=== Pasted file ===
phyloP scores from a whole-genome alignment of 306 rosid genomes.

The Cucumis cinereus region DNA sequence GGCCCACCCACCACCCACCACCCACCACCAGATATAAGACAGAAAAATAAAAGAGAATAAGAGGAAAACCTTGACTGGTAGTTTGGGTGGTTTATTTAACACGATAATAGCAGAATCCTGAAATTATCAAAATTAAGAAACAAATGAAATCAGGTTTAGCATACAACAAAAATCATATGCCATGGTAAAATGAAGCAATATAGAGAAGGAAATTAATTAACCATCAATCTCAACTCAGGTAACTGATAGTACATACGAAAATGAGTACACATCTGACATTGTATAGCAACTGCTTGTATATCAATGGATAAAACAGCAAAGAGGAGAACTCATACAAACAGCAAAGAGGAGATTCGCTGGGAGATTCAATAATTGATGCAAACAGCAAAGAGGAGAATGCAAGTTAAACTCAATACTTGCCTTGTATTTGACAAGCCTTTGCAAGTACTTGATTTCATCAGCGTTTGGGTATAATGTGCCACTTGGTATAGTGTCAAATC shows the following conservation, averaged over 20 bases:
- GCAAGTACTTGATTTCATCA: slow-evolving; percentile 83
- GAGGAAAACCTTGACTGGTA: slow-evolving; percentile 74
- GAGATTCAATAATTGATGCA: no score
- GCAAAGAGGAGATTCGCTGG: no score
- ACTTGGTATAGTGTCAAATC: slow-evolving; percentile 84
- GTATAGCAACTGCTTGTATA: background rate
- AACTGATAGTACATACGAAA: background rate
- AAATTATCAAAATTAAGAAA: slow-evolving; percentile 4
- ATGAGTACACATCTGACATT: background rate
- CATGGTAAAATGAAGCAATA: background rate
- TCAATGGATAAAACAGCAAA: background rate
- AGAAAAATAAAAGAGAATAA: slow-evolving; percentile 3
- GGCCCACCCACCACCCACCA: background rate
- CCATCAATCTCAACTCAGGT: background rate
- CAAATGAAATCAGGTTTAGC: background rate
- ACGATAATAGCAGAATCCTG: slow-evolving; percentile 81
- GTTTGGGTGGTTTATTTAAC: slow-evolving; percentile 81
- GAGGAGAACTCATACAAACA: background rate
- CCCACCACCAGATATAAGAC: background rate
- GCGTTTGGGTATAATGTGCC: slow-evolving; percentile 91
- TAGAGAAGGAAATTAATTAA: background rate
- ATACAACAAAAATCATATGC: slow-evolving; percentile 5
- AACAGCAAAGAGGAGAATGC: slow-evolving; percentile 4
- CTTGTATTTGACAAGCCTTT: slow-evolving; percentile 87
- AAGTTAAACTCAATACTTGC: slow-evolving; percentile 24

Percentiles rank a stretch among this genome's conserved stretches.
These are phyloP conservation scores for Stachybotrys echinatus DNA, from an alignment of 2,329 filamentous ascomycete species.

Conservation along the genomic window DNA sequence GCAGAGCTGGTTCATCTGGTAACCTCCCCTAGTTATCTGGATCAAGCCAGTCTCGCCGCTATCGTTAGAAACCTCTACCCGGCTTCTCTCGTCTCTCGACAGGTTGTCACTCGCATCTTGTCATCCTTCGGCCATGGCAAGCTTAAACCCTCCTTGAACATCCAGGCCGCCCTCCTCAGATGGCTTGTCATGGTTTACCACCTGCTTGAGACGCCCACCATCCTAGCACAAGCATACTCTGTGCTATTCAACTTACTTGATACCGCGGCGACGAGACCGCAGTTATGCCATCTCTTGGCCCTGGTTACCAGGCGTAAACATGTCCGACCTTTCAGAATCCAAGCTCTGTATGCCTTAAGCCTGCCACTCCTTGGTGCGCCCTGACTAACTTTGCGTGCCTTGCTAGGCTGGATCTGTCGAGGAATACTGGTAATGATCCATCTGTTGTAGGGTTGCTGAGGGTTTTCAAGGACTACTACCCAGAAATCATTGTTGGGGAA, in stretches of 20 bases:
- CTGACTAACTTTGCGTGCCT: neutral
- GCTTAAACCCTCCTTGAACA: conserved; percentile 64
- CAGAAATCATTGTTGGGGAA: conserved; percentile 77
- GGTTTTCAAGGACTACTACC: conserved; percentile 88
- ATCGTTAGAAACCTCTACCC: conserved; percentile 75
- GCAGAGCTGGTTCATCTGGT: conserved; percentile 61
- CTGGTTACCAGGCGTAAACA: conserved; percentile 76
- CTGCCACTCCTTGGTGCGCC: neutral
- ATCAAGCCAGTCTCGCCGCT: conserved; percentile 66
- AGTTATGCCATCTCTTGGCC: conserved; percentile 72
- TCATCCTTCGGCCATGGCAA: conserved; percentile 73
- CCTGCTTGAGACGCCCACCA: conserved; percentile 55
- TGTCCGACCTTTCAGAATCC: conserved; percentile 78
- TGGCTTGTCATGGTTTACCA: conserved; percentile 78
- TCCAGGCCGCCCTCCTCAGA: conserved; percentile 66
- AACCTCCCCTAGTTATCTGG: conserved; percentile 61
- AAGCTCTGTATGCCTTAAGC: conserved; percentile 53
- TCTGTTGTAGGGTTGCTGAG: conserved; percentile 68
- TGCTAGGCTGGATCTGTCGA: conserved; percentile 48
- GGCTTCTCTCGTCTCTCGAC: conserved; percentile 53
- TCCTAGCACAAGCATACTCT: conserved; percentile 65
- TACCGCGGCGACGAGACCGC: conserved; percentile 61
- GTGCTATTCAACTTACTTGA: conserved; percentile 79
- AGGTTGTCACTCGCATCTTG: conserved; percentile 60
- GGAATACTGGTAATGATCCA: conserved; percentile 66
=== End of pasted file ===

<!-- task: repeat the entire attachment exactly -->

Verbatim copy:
phyloP scores from a whole-genome alignment of 306 rosid genomes.

The Cucumis cinereus region DNA sequence GGCCCACCCACCACCCACCACCCACCACCAGATATAAGACAGAAAAATAAAAGAGAATAAGAGGAAAACCTTGACTGGTAGTTTGGGTGGTTTATTTAACACGATAATAGCAGAATCCTGAAATTATCAAAATTAAGAAACAAATGAAATCAGGTTTAGCATACAACAAAAATCATATGCCATGGTAAAATGAAGCAATATAGAGAAGGAAATTAATTAACCATCAATCTCAACTCAGGTAACTGATAGTACATACGAAAATGAGTACACATCTGACATTGTATAGCAACTGCTTGTATATCAATGGATAAAACAGCAAAGAGGAGAACTCATACAAACAGCAAAGAGGAGATTCGCTGGGAGATTCAATAATTGATGCAAACAGCAAAGAGGAGAATGCAAGTTAAACTCAATACTTGCCTTGTATTTGACAAGCCTTTGCAAGTACTTGATTTCATCAGCGTTTGGGTATAATGTGCCACTTGGTATAGTGTCAAATC shows the following conservation, averaged over 20 bases:
- GCAAGTACTTGATTTCATCA: slow-evolving; percentile 83
- GAGGAAAACCTTGACTGGTA: slow-evolving; percentile 74
- GAGATTCAATAATTGATGCA: no score
- GCAAAGAGGAGATTCGCTGG: no score
- ACTTGGTATAGTGTCAAATC: slow-evolving; percentile 84
- GTATAGCAACTGCTTGTATA: background rate
- AACTGATAGTACATACGAAA: background rate
- AAATTATCAAAATTAAGAAA: slow-evolving; percentile 4
- ATGAGTACACATCTGACATT: background rate
- CATGGTAAAATGAAGCAATA: background rate
- TCAATGGATAAAACAGCAAA: background rate
- AGAAAAATAAAAGAGAATAA: slow-evolving; percentile 3
- GGCCCACCCACCACCCACCA: background rate
- CCATCAATCTCAACTCAGGT: background rate
- CAAATGAAATCAGGTTTAGC: background rate
- ACGATAATAGCAGAATCCTG: slow-evolving; percentile 81
- GTTTGGGTGGTTTATTTAAC: slow-evolving; percentile 81
- GAGGAGAACTCATACAAACA: background rate
- CCCACCACCAGATATAAGAC: background rate
- GCGTTTGGGTATAATGTGCC: slow-evolving; percentile 91
- TAGAGAAGGAAATTAATTAA: background rate
- ATACAACAAAAATCATATGC: slow-evolving; percentile 5
- AACAGCAAAGAGGAGAATGC: slow-evolving; percentile 4
- CTTGTATTTGACAAGCCTTT: slow-evolving; percentile 87
- AAGTTAAACTCAATACTTGC: slow-evolving; percentile 24

Percentiles rank a stretch among this genome's conserved stretches.
These are phyloP conservation scores for Stachybotrys echinatus DNA, from an alignment of 2,329 filamentous ascomycete species.

Conservation along the genomic window DNA sequence GCAGAGCTGGTTCATCTGGTAACCTCCCCTAGTTATCTGGATCAAGCCAGTCTCGCCGCTATCGTTAGAAACCTCTACCCGGCTTCTCTCGTCTCTCGACAGGTTGTCACTCGCATCTTGTCATCCTTCGGCCATGGCAAGCTTAAACCCTCCTTGAACATCCAGGCCGCCCTCCTCAGATGGCTTGTCATGGTTTACCACCTGCTTGAGACGCCCACCATCCTAGCACAAGCATACTCTGTGCTATTCAACTTACTTGATACCGCGGCGACGAGACCGCAGTTATGCCATCTCTTGGCCCTGGTTACCAGGCGTAAACATGTCCGACCTTTCAGAATCCAAGCTCTGTATGCCTTAAGCCTGCCACTCCTTGGTGCGCCCTGACTAACTTTGCGTGCCTTGCTAGGCTGGATCTGTCGAGGAATACTGGTAATGATCCATCTGTTGTAGGGTTGCTGAGGGTTTTCAAGGACTACTACCCAGAAATCATTGTTGGGGAA, in stretches of 20 bases:
- CTGACTAACTTTGCGTGCCT: neutral
- GCTTAAACCCTCCTTGAACA: conserved; percentile 64
- CAGAAATCATTGTTGGGGAA: conserved; percentile 77
- GGTTTTCAAGGACTACTACC: conserved; percentile 88
- ATCGTTAGAAACCTCTACCC: conserved; percentile 75
- GCAGAGCTGGTTCATCTGGT: conserved; percentile 61
- CTGGTTACCAGGCGTAAACA: conserved; percentile 76
- CTGCCACTCCTTGGTGCGCC: neutral
- ATCAAGCCAGTCTCGCCGCT: conserved; percentile 66
- AGTTATGCCATCTCTTGGCC: conserved; percentile 72
- TCATCCTTCGGCCATGGCAA: conserved; percentile 73
- CCTGCTTGAGACGCCCACCA: conserved; percentile 55
- TGTCCGACCTTTCAGAATCC: conserved; percentile 78
- TGGCTTGTCATGGTTTACCA: conserved; percentile 78
- TCCAGGCCGCCCTCCTCAGA: conserved; percentile 66
- AACCTCCCCTAGTTATCTGG: conserved; percentile 61
- AAGCTCTGTATGCCTTAAGC: conserved; percentile 53
- TCTGTTGTAGGGTTGCTGAG: conserved; percentile 68
- TGCTAGGCTGGATCTGTCGA: conserved; percentile 48
- GGCTTCTCTCGTCTCTCGAC: conserved; percentile 53
- TCCTAGCACAAGCATACTCT: conserved; percentile 65
- TACCGCGGCGACGAGACCGC: conserved; percentile 61
- GTGCTATTCAACTTACTTGA: conserved; percentile 79
- AGGTTGTCACTCGCATCTTG: conserved; percentile 60
- GGAATACTGGTAATGATCCA: conserved; percentile 66